So traveling differently is incredibly important, as is a willingness to be open and reflexive, and to do the work of seeing more than simply the most obvious destinations–or of seeing those obvious destinations in a new light. But this is also incredibly difficult to do. Indeed studies of the politics of alternative tourism, ecotourism, and international volunteering are, and deserve to be, a field in their own right. And activists and scholars of social justice have been arguing for years: innovating in methods of listening and learning are every bit as difficult, and every bit as crucial to theory, as the most abstract analytical and technical research. Amiran’s trip to the Jim Crow South cannot be divorced from the broader role he played, through both the military and academia, in the violent exclusion of Palestinians as part of the establishment and entrenchment of the state of Israel. Nonetheless, it shows how a moment for an opening–a trip to the most famously segregated and racially charged region in the world–might have been a chance to rethink such an approach to statehood, and indeed to life. Instead, for Amiran at least, the trip just represented oppression as usual.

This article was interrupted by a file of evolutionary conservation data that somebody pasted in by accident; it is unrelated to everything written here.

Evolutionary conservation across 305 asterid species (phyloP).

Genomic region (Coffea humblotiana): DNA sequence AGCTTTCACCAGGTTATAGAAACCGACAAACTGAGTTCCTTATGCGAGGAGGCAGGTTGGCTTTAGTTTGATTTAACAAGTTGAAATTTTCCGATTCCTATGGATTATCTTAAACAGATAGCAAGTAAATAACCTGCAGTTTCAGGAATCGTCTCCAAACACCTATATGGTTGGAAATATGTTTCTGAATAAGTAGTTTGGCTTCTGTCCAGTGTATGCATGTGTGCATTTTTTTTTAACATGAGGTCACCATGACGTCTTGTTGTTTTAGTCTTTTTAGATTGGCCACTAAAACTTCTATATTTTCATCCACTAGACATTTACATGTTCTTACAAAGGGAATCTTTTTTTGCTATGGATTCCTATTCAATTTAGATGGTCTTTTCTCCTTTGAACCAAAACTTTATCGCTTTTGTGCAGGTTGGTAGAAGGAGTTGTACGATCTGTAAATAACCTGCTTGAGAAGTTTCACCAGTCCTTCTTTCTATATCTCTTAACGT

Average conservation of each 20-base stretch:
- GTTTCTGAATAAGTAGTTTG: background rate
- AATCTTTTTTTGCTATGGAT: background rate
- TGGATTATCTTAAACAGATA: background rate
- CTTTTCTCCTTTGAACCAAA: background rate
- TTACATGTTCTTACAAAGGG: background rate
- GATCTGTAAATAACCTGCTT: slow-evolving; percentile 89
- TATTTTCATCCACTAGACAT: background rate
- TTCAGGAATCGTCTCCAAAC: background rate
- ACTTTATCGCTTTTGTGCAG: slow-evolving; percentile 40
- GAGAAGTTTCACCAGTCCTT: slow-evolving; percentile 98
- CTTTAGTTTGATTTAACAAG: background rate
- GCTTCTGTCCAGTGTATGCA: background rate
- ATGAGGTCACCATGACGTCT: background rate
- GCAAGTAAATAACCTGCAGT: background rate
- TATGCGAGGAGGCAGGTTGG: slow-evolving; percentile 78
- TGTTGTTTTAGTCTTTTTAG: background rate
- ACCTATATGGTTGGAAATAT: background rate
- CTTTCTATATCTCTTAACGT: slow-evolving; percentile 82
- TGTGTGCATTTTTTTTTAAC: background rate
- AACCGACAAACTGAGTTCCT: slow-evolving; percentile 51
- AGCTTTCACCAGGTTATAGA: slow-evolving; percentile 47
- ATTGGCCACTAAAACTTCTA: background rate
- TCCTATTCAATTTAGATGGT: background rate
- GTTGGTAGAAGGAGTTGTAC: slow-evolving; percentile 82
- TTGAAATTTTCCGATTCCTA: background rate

*My thanks go to Rogier van Reekum for bringing the book to my attention and suggesting I write a post about Amiran’s travels.